The Agreement was signed by Kevin Brady [("Brady")], as President of Townsend, and Wayne Nichols, in his individual capacity and as President of Nichols Gas & Oil, Inc. The Agreement provided that Townsend would purchase certain specified assets of Nichols, including its tanks, certain trucks and any inventory and supplies selected by Townsend the day before the closing, as well as Nichol's real property. The Agreement further provided that (1) Townsend would have the exclusive right to use the name "Nichols Gas & Oil," (2) Nichols would execute an agreement not to compete with Townsend's business for a period of five years following the sale and deliver its customer list to Townsend, and (3) the parties would execute agreements providing for Wayne Nichol's continued employment and his wife's consulting services after the sale.

A schedule[, Schedule 6.10,] was attached to the Agreement identifying pending or threatened lawsuits, claims and investigations. This action was the only item disclosed on that schedule and was identified as follows: Elisa Foss v. Nichols Gas & Oil, Co.[,] Charge No. 165-2003-00767[,] Date of Filing of EEOC Charge: Sept. 12, 2003[,] Date of Probable Cause Determination: June 9, 2005[,] Complaint filed in United States District Court, Western District of New York on September 14, 2005, Docket No. 06:05-CV-06482-CJS(P). (Decision and Order [#40] at 5) (citations omitted). As part of the agreement, Nichols Gas & Oil and Mr. Nichols agreed to indemnify Townsend for any claims brought against Townsend arising from the EEOC Complaint. (Chandy Declaration [#86], Exhibit B at 9). Nichols further agreed to amend its certificate of incorporation with the State of New York, "changing its name to a name dissimilar to 'Nichols Gas & Oil' to enable [Townsend] to use that name." Id. at 10.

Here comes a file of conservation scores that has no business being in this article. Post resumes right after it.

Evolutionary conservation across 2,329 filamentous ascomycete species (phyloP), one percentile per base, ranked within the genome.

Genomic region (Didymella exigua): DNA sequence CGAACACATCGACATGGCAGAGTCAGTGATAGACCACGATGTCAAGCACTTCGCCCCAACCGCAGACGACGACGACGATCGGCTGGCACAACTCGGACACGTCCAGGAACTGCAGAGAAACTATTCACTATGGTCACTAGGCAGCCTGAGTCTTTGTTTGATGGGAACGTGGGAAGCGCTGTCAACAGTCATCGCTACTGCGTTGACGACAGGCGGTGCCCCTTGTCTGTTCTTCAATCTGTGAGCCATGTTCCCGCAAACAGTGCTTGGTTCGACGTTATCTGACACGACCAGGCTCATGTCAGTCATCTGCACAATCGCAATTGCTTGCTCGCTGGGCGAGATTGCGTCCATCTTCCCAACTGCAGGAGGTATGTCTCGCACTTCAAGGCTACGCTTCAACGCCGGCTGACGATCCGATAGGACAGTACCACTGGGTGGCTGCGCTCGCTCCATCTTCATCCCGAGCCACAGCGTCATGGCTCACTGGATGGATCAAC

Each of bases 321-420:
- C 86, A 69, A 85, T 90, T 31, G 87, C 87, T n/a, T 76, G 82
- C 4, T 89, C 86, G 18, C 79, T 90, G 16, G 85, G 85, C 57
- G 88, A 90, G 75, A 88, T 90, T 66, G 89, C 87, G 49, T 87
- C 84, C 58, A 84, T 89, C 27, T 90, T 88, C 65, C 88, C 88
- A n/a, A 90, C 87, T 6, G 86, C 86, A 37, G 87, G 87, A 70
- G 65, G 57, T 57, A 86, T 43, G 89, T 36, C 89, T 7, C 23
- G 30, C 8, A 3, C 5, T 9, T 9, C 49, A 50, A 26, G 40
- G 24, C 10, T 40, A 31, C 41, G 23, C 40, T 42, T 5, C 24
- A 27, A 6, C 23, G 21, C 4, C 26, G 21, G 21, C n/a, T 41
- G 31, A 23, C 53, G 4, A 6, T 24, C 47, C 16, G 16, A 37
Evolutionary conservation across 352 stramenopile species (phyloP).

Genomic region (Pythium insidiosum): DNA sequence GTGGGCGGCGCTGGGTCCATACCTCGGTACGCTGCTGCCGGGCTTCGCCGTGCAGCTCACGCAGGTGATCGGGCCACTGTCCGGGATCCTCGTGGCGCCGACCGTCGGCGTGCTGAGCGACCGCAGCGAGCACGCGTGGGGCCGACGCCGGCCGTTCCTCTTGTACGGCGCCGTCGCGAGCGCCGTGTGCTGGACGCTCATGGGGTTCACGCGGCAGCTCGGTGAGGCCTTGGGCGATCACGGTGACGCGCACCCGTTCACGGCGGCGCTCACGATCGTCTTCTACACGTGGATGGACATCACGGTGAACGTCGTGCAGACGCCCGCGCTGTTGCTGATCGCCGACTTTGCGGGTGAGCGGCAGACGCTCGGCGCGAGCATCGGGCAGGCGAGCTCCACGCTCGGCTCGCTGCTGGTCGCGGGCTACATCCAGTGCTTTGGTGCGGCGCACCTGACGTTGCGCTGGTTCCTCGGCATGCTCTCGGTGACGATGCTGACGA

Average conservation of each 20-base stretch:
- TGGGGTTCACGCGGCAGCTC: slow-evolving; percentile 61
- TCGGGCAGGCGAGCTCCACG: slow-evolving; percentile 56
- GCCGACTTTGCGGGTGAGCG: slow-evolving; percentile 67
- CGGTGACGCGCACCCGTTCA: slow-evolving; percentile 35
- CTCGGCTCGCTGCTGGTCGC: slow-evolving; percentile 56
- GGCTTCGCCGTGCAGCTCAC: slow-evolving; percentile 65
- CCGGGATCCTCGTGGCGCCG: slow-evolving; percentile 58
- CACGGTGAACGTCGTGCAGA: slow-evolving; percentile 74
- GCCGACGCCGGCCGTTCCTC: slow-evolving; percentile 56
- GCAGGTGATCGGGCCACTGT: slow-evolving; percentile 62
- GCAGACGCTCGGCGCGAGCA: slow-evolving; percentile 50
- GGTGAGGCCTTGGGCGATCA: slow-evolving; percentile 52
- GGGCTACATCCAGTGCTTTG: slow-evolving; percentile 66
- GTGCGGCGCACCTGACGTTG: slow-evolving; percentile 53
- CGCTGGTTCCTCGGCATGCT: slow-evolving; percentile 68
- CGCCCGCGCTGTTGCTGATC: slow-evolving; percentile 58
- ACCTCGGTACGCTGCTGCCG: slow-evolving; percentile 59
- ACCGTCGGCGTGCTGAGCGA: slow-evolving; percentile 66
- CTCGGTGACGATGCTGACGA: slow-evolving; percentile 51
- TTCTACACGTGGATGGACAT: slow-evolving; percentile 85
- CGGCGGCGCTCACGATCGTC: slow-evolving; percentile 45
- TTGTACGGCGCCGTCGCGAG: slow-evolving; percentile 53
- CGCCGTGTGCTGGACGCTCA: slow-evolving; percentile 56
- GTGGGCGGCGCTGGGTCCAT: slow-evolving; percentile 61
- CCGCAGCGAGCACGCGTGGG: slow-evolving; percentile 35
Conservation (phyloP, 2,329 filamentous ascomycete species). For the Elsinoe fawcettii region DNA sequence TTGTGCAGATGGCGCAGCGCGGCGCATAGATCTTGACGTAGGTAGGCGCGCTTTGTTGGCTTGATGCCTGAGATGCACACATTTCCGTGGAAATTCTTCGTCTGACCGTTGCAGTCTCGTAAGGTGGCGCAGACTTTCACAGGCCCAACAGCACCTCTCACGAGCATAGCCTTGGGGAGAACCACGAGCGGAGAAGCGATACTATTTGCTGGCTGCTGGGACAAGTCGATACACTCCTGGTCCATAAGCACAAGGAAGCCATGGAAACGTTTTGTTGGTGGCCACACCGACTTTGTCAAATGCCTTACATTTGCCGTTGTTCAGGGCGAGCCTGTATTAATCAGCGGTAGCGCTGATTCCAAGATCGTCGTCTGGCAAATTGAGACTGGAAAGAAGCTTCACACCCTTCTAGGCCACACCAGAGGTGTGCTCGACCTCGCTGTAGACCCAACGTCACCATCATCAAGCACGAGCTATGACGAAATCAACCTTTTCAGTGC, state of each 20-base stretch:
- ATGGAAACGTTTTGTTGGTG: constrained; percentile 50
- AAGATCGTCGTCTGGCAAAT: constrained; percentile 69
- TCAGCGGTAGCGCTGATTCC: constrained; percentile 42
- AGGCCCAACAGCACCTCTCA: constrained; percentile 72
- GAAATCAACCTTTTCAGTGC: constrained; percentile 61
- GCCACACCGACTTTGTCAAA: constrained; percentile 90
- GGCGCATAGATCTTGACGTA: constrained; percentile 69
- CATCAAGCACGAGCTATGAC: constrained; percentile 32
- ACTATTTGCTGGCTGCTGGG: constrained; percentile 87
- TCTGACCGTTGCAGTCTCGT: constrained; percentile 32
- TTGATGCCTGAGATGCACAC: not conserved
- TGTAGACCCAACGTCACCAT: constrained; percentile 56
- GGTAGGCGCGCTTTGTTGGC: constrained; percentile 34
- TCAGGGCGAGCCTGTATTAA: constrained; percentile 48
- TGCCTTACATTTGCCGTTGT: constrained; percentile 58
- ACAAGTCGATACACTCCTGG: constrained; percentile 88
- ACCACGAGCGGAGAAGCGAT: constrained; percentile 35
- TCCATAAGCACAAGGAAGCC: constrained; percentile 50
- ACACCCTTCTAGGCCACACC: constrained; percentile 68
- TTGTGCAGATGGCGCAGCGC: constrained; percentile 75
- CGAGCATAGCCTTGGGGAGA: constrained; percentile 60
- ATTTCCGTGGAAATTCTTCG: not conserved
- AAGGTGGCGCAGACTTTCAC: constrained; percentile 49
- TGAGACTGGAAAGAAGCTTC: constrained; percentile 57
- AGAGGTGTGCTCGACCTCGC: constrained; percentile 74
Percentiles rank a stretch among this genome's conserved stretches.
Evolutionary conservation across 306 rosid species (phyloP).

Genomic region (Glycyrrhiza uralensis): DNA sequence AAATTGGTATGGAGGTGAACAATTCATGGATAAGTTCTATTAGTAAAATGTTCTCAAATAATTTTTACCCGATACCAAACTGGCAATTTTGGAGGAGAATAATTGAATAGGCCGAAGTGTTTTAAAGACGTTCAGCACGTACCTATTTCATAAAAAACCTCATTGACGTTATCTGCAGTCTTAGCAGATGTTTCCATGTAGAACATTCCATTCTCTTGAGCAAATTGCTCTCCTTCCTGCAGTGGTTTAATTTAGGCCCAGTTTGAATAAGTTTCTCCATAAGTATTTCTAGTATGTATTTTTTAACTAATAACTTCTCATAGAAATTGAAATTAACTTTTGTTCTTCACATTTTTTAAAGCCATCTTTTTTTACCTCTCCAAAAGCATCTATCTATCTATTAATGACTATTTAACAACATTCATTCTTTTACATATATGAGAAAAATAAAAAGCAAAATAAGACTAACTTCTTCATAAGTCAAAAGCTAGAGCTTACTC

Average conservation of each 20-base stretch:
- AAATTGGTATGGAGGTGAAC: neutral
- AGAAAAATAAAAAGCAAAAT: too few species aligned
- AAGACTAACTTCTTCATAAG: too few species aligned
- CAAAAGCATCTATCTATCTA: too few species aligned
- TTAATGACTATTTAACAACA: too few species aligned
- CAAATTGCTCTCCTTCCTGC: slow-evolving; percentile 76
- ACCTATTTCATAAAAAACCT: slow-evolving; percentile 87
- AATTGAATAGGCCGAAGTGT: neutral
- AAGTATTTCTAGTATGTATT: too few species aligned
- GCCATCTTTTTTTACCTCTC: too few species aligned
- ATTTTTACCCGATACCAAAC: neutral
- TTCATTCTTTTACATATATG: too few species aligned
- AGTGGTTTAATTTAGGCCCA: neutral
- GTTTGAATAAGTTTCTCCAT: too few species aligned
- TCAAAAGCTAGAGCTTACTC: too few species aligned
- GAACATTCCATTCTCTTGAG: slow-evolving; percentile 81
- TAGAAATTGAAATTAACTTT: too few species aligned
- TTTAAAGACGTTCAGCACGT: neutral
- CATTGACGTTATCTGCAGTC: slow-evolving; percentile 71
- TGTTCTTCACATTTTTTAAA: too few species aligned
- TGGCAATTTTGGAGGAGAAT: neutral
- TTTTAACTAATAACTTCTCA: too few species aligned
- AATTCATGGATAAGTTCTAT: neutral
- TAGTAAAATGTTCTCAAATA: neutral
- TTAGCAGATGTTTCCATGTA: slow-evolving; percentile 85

Townsend's President, Brady, learned of the EEOC charge and pending lawsuit prior to the closing. (Brady Deposition at 37-38). Brady also learned that there had been television news coverage of the sexual harassment lawsuit against Nichols. Id. at 38, 96. Brady, though, did not take any steps at that time to investigate the allegations against Nichols. Id. at 40. In fact, Brady claims that he did not learn any of the details of the allegations against Nichols until January 2007. Id. at 43. Brady testified, though, that he had misgivings about the closing, but went ahead anyway:

Q: But you continued with the purchase? . . . Was that based on financial considerations or some other reason?

A: It was based on my desire. I've been trying to get into that market for several years. I think I was blinded. I felt that we were indemnified, and not even knowing the background of all of this, the EEOC, obviously, it was a big mistake.

Id. at 100.

Having decided to proceed with the deal, Brady claims to have decided that Townsend should distance itself from Nichols, and that "there was no value to [the] Nichols Gas & Oil [name]." Id. at 40. Brady considered scrapping the deal, but decided instead to "change completely the structure of the sale." Id. at 41. As to that, Brady testified:

We no longer were gonna purchase the company in its entirety. Okay.

We were not interested in the name, and we were very concerned about the value now of the customer list. We ...